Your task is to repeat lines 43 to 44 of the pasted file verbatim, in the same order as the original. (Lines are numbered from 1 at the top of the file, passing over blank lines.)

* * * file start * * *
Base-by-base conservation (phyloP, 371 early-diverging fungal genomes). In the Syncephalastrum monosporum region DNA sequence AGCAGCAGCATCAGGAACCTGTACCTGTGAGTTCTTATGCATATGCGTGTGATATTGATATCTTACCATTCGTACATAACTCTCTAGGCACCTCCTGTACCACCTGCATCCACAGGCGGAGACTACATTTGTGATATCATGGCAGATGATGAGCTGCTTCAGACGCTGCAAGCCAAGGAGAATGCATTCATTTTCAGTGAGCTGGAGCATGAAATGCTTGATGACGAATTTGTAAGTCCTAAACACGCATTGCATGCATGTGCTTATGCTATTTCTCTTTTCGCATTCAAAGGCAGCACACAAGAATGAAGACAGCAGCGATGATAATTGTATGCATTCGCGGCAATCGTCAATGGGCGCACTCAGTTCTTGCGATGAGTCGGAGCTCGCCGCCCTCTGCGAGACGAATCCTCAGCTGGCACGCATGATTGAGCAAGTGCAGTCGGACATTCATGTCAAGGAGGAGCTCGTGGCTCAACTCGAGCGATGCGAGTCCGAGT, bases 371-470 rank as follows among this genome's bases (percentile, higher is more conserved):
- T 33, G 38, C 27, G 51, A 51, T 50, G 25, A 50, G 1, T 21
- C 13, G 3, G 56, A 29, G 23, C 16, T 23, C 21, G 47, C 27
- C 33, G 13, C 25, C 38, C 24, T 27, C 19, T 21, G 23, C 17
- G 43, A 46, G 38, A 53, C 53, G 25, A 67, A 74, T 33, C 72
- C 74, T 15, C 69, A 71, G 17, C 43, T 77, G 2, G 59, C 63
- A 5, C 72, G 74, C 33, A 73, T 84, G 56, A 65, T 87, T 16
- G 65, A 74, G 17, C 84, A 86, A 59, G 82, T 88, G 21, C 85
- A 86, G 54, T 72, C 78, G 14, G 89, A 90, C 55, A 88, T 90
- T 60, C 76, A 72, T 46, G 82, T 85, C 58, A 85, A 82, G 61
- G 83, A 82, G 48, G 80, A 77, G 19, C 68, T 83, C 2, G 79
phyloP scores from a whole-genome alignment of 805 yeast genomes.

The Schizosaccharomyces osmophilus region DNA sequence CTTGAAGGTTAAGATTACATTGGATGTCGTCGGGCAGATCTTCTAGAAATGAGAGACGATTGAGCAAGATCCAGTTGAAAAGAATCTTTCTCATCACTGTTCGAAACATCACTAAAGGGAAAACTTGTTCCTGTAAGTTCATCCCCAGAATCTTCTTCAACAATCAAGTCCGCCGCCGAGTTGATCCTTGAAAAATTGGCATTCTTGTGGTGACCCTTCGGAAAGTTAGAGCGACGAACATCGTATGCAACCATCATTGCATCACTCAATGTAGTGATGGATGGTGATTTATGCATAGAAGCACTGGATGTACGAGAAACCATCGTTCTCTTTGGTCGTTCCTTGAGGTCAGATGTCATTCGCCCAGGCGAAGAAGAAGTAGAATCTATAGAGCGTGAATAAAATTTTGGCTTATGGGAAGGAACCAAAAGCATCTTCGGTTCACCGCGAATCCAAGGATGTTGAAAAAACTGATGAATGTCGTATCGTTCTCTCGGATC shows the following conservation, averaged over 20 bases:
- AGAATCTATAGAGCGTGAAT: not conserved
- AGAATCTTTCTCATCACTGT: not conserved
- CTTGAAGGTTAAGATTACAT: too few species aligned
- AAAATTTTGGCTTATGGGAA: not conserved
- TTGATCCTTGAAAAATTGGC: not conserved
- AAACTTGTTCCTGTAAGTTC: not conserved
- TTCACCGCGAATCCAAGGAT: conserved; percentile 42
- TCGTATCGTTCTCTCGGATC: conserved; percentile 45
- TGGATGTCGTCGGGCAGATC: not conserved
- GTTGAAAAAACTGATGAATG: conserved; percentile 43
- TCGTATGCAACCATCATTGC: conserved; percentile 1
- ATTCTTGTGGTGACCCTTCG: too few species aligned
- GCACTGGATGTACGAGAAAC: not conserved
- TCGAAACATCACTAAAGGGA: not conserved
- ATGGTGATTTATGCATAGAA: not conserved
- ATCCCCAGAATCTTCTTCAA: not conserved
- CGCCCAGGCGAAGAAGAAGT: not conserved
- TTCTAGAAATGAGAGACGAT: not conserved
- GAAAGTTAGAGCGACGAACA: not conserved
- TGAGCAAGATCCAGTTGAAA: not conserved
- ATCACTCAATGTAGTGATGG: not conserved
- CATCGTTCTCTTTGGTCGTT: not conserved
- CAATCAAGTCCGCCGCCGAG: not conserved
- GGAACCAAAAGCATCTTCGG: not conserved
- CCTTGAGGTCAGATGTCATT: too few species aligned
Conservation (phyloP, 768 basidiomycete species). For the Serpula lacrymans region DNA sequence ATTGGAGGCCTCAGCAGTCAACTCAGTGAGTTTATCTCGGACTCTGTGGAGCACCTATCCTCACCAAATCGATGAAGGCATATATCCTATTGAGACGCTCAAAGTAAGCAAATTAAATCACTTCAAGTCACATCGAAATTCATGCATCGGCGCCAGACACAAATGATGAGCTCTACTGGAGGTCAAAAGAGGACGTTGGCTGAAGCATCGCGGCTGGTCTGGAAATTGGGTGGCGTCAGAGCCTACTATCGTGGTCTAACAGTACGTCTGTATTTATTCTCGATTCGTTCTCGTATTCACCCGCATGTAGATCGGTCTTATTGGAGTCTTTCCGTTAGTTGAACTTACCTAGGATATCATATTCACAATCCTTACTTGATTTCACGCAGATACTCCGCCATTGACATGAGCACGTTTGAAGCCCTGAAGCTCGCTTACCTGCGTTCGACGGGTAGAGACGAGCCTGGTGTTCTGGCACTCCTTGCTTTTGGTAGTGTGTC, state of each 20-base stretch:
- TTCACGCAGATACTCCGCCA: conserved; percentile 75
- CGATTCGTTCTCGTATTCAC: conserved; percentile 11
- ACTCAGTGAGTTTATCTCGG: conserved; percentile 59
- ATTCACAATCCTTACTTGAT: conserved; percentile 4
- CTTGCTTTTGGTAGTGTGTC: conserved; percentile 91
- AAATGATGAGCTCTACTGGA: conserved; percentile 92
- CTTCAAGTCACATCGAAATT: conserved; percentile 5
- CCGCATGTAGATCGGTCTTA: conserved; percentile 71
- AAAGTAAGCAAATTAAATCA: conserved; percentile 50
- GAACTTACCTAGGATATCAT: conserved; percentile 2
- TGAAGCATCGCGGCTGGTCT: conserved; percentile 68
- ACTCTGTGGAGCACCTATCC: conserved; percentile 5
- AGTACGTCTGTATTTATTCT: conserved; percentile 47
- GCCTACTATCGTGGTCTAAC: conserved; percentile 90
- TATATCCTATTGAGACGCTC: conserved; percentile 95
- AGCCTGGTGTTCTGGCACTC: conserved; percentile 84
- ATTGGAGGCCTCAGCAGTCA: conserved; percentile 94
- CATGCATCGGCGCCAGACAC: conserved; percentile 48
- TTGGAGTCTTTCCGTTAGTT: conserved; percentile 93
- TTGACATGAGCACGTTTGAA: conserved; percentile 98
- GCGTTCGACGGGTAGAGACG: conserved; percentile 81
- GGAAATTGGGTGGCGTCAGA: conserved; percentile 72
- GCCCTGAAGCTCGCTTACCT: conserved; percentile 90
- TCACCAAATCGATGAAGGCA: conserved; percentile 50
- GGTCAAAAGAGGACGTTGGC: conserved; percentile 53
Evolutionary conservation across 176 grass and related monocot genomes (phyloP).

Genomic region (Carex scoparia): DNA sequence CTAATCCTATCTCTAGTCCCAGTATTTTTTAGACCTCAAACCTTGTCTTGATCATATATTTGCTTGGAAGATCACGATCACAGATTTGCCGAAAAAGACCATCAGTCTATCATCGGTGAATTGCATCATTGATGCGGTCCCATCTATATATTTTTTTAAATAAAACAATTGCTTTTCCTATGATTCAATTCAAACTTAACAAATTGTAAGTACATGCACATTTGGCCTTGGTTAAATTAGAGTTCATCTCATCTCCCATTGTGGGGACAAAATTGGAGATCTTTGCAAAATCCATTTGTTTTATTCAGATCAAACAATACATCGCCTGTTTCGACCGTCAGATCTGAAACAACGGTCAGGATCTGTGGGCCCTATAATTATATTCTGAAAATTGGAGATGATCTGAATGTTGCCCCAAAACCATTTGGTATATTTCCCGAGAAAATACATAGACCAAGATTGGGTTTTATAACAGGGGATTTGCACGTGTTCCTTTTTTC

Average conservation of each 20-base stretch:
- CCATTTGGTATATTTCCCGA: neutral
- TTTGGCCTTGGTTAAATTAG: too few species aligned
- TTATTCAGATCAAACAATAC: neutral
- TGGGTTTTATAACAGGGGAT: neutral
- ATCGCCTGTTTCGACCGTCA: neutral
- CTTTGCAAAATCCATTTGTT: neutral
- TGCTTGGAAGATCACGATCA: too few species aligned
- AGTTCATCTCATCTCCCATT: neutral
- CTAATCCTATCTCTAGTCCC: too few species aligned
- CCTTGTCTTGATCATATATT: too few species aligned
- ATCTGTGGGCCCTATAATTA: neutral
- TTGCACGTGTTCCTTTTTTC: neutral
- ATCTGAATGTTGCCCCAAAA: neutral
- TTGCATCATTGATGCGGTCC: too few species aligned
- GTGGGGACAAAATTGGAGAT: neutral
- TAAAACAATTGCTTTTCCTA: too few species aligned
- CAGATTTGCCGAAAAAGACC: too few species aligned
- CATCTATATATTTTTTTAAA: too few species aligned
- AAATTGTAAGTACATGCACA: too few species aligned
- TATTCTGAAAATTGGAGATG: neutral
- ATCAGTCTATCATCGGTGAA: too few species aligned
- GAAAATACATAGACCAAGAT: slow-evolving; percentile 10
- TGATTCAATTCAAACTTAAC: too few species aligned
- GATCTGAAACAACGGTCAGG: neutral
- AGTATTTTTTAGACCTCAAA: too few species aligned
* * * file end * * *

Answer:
- ATTCACAATCCTTACTTGAT: conserved; percentile 4
- CTTGCTTTTGGTAGTGTGTC: conserved; percentile 91